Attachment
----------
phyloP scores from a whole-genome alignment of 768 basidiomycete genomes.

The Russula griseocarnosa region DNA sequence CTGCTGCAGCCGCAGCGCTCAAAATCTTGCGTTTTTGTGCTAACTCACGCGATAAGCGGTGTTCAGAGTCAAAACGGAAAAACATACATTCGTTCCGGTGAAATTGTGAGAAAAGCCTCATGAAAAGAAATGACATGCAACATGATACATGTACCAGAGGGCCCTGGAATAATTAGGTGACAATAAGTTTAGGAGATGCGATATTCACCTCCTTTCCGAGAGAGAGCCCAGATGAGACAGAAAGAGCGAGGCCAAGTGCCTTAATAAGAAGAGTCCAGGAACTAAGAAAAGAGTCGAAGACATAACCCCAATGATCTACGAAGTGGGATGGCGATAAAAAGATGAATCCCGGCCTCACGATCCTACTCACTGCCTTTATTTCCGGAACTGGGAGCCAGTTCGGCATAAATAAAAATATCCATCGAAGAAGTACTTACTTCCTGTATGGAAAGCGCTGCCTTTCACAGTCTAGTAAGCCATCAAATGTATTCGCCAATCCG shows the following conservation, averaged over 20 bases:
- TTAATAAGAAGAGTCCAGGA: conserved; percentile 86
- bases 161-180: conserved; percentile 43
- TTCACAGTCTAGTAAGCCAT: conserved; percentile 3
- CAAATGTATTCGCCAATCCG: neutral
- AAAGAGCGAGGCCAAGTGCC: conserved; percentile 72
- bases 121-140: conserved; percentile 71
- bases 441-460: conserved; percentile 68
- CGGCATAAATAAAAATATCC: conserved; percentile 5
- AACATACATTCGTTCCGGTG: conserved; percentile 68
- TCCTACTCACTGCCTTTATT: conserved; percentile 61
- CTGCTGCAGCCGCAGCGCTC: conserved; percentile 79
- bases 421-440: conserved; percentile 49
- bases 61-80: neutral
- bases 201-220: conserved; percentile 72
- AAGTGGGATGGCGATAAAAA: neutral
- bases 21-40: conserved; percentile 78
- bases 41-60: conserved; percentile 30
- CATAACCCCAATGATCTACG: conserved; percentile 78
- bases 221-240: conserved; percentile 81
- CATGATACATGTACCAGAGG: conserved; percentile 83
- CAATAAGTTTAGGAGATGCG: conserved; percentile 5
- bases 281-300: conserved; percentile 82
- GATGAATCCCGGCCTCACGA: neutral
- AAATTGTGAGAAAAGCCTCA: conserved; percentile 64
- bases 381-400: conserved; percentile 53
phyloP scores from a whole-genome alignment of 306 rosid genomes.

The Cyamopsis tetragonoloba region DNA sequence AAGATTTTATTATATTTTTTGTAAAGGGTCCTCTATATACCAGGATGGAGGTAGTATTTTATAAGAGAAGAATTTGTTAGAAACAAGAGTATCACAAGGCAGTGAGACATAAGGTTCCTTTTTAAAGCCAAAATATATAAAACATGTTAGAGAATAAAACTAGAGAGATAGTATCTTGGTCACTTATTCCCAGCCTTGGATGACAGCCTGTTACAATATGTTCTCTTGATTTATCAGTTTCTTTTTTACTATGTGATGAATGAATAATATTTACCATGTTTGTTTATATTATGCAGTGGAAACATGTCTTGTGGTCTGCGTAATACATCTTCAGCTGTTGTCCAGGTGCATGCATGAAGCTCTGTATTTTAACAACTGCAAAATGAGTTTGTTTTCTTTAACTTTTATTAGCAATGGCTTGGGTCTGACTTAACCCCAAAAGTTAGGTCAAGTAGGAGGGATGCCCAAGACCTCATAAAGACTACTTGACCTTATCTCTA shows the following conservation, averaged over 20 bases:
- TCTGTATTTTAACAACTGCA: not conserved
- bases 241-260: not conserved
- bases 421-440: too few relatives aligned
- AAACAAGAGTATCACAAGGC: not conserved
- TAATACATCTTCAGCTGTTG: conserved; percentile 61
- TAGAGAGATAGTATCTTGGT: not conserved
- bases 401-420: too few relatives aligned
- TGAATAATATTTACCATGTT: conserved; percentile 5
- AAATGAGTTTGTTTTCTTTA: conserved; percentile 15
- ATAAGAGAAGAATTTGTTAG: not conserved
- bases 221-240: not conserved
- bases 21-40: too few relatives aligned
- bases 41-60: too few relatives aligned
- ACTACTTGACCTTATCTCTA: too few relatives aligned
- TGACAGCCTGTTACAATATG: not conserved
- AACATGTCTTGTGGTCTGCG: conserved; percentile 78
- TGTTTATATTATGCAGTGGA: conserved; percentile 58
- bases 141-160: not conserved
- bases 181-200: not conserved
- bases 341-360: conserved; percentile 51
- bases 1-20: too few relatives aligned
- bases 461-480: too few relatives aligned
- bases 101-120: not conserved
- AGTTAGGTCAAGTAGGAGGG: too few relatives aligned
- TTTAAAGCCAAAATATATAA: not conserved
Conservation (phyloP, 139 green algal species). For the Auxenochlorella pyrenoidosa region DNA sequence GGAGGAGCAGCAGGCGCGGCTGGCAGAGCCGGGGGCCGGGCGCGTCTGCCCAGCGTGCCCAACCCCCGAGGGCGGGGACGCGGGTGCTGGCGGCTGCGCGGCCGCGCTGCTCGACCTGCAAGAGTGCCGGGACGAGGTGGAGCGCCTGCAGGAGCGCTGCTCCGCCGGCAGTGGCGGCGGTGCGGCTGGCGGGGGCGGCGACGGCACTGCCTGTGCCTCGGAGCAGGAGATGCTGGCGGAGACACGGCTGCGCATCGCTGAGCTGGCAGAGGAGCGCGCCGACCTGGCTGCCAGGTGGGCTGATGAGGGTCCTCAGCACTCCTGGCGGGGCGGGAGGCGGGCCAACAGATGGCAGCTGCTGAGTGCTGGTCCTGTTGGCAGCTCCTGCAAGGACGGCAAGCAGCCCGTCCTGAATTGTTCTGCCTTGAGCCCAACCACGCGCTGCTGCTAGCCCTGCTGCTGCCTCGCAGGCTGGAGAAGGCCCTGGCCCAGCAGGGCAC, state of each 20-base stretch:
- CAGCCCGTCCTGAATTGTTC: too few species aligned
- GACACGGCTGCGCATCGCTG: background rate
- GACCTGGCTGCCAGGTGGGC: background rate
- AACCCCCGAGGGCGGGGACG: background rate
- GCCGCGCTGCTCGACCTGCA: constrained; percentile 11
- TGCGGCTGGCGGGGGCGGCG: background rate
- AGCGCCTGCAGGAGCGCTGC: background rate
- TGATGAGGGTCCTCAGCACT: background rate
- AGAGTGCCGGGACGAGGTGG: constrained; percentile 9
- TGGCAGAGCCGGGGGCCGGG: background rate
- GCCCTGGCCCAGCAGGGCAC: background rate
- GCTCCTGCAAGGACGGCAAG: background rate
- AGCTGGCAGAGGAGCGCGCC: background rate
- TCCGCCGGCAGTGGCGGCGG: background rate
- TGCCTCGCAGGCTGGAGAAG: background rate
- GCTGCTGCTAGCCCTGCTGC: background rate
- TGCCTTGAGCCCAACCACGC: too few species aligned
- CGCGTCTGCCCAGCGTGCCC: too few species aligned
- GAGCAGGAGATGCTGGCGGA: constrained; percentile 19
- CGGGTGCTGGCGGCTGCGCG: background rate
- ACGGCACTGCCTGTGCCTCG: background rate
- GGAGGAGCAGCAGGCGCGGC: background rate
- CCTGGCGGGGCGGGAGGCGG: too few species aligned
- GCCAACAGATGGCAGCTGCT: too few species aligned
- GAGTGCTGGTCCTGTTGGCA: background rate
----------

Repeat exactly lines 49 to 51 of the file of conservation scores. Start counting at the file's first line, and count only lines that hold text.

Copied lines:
- bases 341-360: conserved; percentile 51
- bases 1-20: too few relatives aligned
- bases 461-480: too few relatives aligned